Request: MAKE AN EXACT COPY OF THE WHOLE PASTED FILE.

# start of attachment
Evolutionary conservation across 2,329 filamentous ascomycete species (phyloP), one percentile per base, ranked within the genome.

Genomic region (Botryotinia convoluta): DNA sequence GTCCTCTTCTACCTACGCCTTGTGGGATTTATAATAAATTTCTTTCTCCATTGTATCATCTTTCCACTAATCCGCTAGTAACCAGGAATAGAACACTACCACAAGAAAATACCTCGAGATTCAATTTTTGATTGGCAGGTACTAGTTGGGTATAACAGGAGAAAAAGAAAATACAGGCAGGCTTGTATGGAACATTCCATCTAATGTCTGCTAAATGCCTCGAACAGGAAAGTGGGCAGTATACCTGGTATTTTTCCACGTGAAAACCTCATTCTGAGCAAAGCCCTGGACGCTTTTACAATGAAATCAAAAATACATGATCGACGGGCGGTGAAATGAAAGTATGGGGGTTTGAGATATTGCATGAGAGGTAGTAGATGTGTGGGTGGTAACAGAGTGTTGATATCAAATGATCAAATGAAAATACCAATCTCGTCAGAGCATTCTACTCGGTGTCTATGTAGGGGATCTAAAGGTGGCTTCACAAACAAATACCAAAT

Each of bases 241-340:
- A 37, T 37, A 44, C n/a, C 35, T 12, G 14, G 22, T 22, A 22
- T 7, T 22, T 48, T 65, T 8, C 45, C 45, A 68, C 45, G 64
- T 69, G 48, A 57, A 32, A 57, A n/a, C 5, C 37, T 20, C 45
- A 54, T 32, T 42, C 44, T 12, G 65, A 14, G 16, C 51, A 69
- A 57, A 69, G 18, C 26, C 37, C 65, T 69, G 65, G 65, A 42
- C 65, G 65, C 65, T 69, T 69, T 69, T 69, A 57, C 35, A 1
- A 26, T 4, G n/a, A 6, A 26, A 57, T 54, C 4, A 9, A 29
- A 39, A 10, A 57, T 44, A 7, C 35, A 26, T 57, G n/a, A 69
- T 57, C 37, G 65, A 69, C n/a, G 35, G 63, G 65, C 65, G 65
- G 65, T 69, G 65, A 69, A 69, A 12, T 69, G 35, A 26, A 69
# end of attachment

Evolutionary conservation across 2,329 filamentous ascomycete species (phyloP), one percentile per base, ranked within the genome.

Genomic region (Botryotinia convoluta): DNA sequence GTCCTCTTCTACCTACGCCTTGTGGGATTTATAATAAATTTCTTTCTCCATTGTATCATCTTTCCACTAATCCGCTAGTAACCAGGAATAGAACACTACCACAAGAAAATACCTCGAGATTCAATTTTTGATTGGCAGGTACTAGTTGGGTATAACAGGAGAAAAAGAAAATACAGGCAGGCTTGTATGGAACATTCCATCTAATGTCTGCTAAATGCCTCGAACAGGAAAGTGGGCAGTATACCTGGTATTTTTCCACGTGAAAACCTCATTCTGAGCAAAGCCCTGGACGCTTTTACAATGAAATCAAAAATACATGATCGACGGGCGGTGAAATGAAAGTATGGGGGTTTGAGATATTGCATGAGAGGTAGTAGATGTGTGGGTGGTAACAGAGTGTTGATATCAAATGATCAAATGAAAATACCAATCTCGTCAGAGCATTCTACTCGGTGTCTATGTAGGGGATCTAAAGGTGGCTTCACAAACAAATACCAAAT

Each of bases 241-340:
- A 37, T 37, A 44, C n/a, C 35, T 12, G 14, G 22, T 22, A 22
- T 7, T 22, T 48, T 65, T 8, C 45, C 45, A 68, C 45, G 64
- T 69, G 48, A 57, A 32, A 57, A n/a, C 5, C 37, T 20, C 45
- A 54, T 32, T 42, C 44, T 12, G 65, A 14, G 16, C 51, A 69
- A 57, A 69, G 18, C 26, C 37, C 65, T 69, G 65, G 65, A 42
- C 65, G 65, C 65, T 69, T 69, T 69, T 69, A 57, C 35, A 1
- A 26, T 4, G n/a, A 6, A 26, A 57, T 54, C 4, A 9, A 29
- A 39, A 10, A 57, T 44, A 7, C 35, A 26, T 57, G n/a, A 69
- T 57, C 37, G 65, A 69, C n/a, G 35, G 63, G 65, C 65, G 65
- G 65, T 69, G 65, A 69, A 69, A 12, T 69, G 35, A 26, A 69